Product descriptions: Include details like the dimensions, weight and material for each product you sell. Add answers to frequently asked questions to help customers understand what they’re buying.
Product options: Options like size and color are called variables. Most e-commerce platforms let you create multiple variables for items that come in different sizes and colors.
Product SKUs: Make sure you have your internal stock keeping units, or SKUs, on hand. This will help you keep track of your inventory.
Product pricing: Many e-commerce platforms allow you to choose from several single-item and group pricing options, plus incorporate sale and discount pricing.
Inventory: Insert a stock amount for each item. Some e-commerce platforms will track your inventory as products sell, displaying a “low stock” or “out of stock” notice to customers.
If you run a service business, your e-commerce site should also include a calendar that your customers can use to book appointments.
6. Set up payment processing and tax collection
This step will vary depending on what service you use to build your e-commerce website. For example, Shopify and Square Online come with built-in payment processing, Shopify Payments and Square, respectively. Shopify charges extra fees if you choose a different payment solution, and Square simply doesn’t allow it.
On the other hand, if you’re working with a website builder that doesn’t offer its own processing service, you can choose an online payments processor. Look for a provider with a payment fee structure that fits your business. For instance, high-volume sellers may pay less in fees with interchange-plus pricing.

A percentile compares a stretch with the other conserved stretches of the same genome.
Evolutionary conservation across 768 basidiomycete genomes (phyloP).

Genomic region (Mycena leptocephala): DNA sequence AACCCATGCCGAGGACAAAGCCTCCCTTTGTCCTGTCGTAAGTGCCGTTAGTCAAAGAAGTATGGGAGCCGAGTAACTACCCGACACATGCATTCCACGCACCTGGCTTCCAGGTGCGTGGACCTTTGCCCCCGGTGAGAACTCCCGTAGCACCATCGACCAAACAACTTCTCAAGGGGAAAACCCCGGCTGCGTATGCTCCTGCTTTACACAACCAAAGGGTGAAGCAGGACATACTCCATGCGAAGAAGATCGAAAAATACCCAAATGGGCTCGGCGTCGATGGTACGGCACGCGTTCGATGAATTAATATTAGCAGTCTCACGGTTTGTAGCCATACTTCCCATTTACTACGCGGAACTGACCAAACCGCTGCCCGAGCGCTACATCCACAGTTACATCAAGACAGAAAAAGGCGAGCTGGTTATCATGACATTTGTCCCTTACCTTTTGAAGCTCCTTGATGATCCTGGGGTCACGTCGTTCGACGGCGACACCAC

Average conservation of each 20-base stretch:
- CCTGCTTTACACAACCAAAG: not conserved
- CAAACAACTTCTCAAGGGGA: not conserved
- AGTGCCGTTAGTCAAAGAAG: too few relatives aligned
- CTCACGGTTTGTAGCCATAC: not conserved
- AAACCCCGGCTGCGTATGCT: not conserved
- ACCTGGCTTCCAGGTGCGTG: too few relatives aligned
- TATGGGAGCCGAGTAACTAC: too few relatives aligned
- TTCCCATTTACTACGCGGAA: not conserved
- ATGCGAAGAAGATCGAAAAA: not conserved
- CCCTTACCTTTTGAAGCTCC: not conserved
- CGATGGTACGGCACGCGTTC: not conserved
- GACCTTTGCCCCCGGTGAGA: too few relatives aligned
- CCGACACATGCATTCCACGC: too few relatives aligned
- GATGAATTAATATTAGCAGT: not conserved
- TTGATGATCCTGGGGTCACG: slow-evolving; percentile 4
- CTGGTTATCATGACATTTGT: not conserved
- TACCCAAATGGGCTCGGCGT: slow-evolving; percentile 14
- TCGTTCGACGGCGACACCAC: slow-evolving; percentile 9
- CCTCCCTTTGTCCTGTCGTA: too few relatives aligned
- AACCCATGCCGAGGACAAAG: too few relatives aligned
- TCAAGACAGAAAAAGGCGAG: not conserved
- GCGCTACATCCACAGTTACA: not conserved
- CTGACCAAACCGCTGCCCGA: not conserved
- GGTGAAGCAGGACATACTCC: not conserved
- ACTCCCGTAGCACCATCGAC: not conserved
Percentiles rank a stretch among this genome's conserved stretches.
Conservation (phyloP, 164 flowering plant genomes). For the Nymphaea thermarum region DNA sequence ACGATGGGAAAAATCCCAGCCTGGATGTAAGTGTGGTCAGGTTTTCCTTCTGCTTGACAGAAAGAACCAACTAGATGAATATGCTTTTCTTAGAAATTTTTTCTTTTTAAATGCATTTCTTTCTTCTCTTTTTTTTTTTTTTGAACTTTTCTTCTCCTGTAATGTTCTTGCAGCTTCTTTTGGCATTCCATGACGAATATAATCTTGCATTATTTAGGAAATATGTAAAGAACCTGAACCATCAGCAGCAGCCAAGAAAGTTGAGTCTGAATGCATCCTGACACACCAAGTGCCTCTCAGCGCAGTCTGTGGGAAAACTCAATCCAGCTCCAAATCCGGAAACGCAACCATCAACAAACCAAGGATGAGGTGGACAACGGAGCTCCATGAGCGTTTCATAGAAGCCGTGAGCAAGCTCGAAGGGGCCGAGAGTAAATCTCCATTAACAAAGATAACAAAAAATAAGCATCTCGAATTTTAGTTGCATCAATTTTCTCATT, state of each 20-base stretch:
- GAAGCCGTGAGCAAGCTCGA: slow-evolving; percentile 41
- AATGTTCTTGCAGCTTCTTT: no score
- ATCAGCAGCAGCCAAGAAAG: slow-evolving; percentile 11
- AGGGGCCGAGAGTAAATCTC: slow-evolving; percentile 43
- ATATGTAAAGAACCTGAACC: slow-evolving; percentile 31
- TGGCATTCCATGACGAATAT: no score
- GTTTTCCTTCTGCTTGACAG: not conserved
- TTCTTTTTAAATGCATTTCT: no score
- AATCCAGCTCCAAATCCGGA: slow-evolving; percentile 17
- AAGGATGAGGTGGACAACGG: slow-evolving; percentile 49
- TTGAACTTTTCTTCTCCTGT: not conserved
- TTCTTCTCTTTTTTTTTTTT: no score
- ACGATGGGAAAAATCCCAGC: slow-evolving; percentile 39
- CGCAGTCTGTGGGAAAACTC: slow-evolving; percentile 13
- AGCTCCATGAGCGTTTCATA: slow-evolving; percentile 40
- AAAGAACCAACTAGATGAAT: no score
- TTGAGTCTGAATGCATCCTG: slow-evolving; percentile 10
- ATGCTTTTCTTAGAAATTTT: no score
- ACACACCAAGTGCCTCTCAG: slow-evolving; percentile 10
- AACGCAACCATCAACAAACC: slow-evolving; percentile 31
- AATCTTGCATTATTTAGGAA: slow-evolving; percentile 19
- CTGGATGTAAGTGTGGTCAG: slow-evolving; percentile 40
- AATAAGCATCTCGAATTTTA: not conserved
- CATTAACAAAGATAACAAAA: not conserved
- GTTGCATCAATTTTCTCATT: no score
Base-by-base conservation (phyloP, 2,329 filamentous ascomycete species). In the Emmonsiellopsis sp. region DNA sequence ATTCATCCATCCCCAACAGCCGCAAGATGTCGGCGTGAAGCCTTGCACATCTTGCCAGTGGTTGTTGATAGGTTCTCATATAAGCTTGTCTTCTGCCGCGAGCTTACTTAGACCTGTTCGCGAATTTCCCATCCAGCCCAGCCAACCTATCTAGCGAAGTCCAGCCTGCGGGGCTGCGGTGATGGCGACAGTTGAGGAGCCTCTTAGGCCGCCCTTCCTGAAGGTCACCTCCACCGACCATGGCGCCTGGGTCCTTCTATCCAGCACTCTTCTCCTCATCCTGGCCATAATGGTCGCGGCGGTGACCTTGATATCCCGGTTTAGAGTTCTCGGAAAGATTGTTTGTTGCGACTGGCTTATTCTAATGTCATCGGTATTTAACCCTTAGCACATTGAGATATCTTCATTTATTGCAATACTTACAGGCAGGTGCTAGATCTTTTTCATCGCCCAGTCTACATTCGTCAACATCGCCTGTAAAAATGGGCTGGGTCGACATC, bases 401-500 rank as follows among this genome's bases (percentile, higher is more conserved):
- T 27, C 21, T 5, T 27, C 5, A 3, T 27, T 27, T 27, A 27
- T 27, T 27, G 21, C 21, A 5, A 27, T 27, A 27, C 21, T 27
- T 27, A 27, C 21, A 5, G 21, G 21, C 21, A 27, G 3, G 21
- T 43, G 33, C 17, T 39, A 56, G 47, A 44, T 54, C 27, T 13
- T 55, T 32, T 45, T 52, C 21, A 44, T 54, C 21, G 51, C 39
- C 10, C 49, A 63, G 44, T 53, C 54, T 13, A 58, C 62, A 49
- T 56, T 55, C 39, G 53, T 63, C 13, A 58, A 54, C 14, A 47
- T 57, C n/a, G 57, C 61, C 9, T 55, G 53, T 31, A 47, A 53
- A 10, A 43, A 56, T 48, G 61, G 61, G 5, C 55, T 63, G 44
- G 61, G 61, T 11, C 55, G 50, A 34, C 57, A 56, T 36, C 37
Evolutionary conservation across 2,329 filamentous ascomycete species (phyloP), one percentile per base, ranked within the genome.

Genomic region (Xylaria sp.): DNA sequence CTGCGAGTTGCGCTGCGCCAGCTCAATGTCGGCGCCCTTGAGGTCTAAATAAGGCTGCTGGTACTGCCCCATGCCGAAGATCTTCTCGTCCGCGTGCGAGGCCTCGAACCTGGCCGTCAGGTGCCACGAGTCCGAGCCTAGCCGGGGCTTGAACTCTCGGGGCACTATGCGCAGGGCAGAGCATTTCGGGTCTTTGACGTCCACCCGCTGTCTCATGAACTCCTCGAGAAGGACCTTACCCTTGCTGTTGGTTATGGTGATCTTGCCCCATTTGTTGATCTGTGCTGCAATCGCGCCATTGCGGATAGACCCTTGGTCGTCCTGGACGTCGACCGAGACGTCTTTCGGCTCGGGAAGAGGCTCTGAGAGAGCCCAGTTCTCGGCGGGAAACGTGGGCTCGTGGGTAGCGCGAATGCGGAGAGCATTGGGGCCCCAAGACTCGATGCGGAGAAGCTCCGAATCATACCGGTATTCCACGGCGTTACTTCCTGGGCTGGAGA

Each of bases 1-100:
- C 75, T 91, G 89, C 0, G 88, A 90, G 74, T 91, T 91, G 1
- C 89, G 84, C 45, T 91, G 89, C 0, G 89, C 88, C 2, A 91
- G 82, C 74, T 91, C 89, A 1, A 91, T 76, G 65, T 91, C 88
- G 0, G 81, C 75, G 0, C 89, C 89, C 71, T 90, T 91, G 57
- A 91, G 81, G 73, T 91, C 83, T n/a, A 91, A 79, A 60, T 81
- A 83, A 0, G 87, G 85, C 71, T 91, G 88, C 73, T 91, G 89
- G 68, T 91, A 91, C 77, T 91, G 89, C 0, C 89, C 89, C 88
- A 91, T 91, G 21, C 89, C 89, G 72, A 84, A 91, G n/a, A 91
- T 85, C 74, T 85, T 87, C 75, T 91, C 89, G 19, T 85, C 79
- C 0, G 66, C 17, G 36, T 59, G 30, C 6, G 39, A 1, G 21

7. Figure out how you’ll ship products
Like payments, shipping comes standard with some e-commerce website builders. Some support shipping-label printing and delivery to customers’ doorsteps. Others can help you facilitate in-store pickup.
Once your shipping solution is set up, you can create shipping rates to charge your customers shipping fees. Some e-commerce platforms let you add real-time rates, which is the actual cost of shipping each order. You can also set up flat rates based on order totals or offer free shipping for all or select orders.
8. Integrate with other online marketplaces
If you want to list products on other e-commerce websites — like Amazon, Google, Walmart or Instagram — your online store builder may be able to help. Some services, like BigCommerce, offer direct integrations with these online marketplaces. In other cases, you may need to use an app to get both services to communicate.
You don’t have to integrate with every platform. Choose the ones that are most relevant to your brand, then set up those integrations and test them before you launch. You can add additional integrations as your business grows.
Make social media profiles for your business if you don’t already have them. Not every business needs to be on every platform — Twitter and TikTok may not be necessary for small retailers, for instance, whereas Instagram might be a better fit. But most businesses should have at least some social presence to communicate with their customers and sell products.
Like payments and shipping, many e-commerce website builders offer built-in marketing toolkits. You may be able to build email lists, create email marketing campaigns, sell products and send promotions across your social media accounts directly from your e-commerce website builder.
10. Test and launch your e-commerce website
The last step when building your e-commerce website is to process a few test orders. Your online store builder should support test orders, which connect with your payment processor but don’t charge your card, though you can also process a payment and then immediately refund it.
Once you’ve sent a few test orders successfully — or have worked out any bugs you noticed while navigating around your e-commerce website — you’re ready to open for business.
A version of this article originally appeared on JustBusiness, a subsidiary of NerdWallet.